The new information from the 1980 Census affirms that it was the middle class, not the poor, who have been leaving Washington in droves. The poor were just being shifted around the city and forced to double up in overcrowded quarters, mainly east of the Anacostia River. Much of the rest of Washington gradually has been taking on a new, upper-class ambiance.
It's easy to see the evidence of this trend in a walk downtown.
The wave of neighborhood gentrification that has taken place in areas such as Capitol Hill, Logan Circle and Mount Pleasant has been accompanied by an equal wave of commercial development. Like the neighborhoods, downtown Washington is getting increasingly better for the more well-to-do.
Once moderate hotels are acquiring a veneer of luxury. Deluxe restaurants that spell m-o-n-e-y are proliferating, the new $98 million convention center will be a magnet for big bucks, and expensive stores are on the drawing board for the new downtown Washington. From the vantage point of renovated neighborhoods and midtown paper city, the city seems poised to prosper.
But this development won't be for the city's backbone--the stable, church-going middle class with long roots in Washington.
What plans are being made to attract and assure a place in the new, would-be Washington for this older black middle class and its younger offshoot, the young lawyers and other professionals--those who give this town its political, economic and social stability, those who make up the nontransient city that the tourists never see?
"D.C. has not done what it could to lure and hold its middle class," says longtime District watcher Dorn C. McGrath Jr., a professor of urban planning at George Washington University.
Make no mistake, there is still a middle class here. But if the trend in the census continues, Washington could become a city of only the very poor and the very rich. That would be unfortunate because a city with only the poor and the rich is a poor city indeed.
It's poor because the city needs upwardly mobile young professionals to provide the leadership structure, the entrepreneurial energy and the staying power to make the city work; poor because the city needs middle-class taxpayers.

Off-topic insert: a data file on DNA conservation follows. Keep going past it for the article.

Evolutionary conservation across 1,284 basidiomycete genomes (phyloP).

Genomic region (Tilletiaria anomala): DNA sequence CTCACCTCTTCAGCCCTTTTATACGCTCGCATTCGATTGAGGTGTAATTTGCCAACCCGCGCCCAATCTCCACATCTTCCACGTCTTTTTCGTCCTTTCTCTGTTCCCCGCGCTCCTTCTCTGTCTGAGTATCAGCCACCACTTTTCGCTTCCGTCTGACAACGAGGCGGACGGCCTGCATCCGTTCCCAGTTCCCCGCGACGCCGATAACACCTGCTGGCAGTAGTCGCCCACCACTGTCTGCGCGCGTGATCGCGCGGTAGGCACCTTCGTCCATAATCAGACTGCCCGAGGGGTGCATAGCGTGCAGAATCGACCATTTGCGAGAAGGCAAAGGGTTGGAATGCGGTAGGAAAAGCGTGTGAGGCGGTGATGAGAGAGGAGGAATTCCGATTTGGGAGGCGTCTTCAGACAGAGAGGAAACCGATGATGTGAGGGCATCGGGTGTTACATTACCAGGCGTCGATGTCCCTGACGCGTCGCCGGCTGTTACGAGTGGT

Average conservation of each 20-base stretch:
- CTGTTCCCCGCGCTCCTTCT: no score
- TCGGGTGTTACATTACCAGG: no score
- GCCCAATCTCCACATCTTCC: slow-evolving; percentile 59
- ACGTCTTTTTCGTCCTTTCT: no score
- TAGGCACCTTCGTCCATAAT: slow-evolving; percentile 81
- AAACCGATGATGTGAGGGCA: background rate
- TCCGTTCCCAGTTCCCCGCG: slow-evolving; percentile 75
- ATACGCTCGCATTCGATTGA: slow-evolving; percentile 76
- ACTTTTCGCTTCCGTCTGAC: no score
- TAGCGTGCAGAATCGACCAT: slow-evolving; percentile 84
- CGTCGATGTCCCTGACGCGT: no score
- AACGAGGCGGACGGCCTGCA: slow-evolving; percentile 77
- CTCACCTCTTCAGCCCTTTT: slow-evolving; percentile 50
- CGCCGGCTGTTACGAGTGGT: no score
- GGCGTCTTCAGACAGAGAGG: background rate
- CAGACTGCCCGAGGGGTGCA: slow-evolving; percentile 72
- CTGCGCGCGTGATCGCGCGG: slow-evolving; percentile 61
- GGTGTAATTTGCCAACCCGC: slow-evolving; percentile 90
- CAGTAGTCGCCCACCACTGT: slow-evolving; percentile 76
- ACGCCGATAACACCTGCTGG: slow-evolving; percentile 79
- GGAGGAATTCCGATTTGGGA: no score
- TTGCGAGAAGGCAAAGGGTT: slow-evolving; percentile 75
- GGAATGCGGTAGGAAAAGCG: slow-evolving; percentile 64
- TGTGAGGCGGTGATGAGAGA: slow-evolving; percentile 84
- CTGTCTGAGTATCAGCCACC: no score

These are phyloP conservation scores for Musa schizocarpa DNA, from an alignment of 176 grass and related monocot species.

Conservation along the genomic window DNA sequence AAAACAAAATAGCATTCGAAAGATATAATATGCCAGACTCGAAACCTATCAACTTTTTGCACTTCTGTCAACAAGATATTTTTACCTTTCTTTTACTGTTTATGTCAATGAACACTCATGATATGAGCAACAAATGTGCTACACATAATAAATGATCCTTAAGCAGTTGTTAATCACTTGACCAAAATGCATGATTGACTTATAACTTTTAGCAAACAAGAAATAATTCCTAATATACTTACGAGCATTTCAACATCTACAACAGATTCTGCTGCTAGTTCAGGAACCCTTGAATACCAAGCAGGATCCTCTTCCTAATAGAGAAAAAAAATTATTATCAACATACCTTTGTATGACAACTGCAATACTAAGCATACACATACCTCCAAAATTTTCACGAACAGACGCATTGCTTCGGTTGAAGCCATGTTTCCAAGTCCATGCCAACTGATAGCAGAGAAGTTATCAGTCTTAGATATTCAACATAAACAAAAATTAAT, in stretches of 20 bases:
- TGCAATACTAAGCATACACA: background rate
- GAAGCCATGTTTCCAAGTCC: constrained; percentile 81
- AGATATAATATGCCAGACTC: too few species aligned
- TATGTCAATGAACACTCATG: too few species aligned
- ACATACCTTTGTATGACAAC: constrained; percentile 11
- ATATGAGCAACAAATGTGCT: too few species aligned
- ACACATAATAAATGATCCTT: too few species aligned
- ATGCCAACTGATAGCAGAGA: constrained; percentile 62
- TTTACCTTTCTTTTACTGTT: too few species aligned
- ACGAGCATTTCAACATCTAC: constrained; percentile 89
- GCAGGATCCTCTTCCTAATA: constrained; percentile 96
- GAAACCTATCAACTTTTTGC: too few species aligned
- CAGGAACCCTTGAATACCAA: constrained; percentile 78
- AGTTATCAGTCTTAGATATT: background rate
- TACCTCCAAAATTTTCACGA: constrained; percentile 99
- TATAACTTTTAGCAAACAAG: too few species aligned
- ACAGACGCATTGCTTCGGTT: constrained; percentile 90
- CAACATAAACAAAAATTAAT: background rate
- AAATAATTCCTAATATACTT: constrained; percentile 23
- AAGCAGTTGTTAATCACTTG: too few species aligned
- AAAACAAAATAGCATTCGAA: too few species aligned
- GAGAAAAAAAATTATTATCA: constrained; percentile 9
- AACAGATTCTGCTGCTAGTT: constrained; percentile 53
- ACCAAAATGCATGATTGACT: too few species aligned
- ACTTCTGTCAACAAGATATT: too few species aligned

Without a thriving, native middle class, Washington, in the extreme, might resemble a still half-colonized Caribbean island, with a solid upper-class elite on the one hand, and on the other, backwater neighborhoods of impoverished local have-nots serving those who have. That is a poor city.
In a rich-and-poor city, the poor would surely lose, as they so often do even now. The politicians don't assiduously court the poor, it's the middle class that votes. The public school system becomes a pauper's school system. There is no role model for those who grow up here and want to better themselves. A city of very poor and very rich is a city where the poor, when they move up, also move out--to the places where they can afford to live. The city does not rejuvenate itself.
The middle class is the real resource of a city, and it is a tragedy when the city loses it. Once lost, it is not easily recreated--witness the leadership vacuum in Anacostia, where only 7 percent of the residents are homeowners. There, it is an uphill fight to get the Metro Green Line subway system extended across the river at least to the Anacostia Station. There are few to lead the battle, and the politicians don't seem to be listening too well. Washington needs a middle class.
Our city is not alone in its shrinking middle class, but other cities facing the same dilemma--Baltimore, Boston, New Haven and even tiny Flint, Mich.--have managed to achieve a measure of success in luring back the middle class.
A rich-and-poor city lacks a hometown mentality, which is especially important in this capital city where so many of the rich are transient and so many of the poor are natives.
But in the end, the survival of the middle class ensures the city alternatives and a vision for the future.
And it will be that survival, not the current slide into dangerous polarization, that will make our city rich indeed.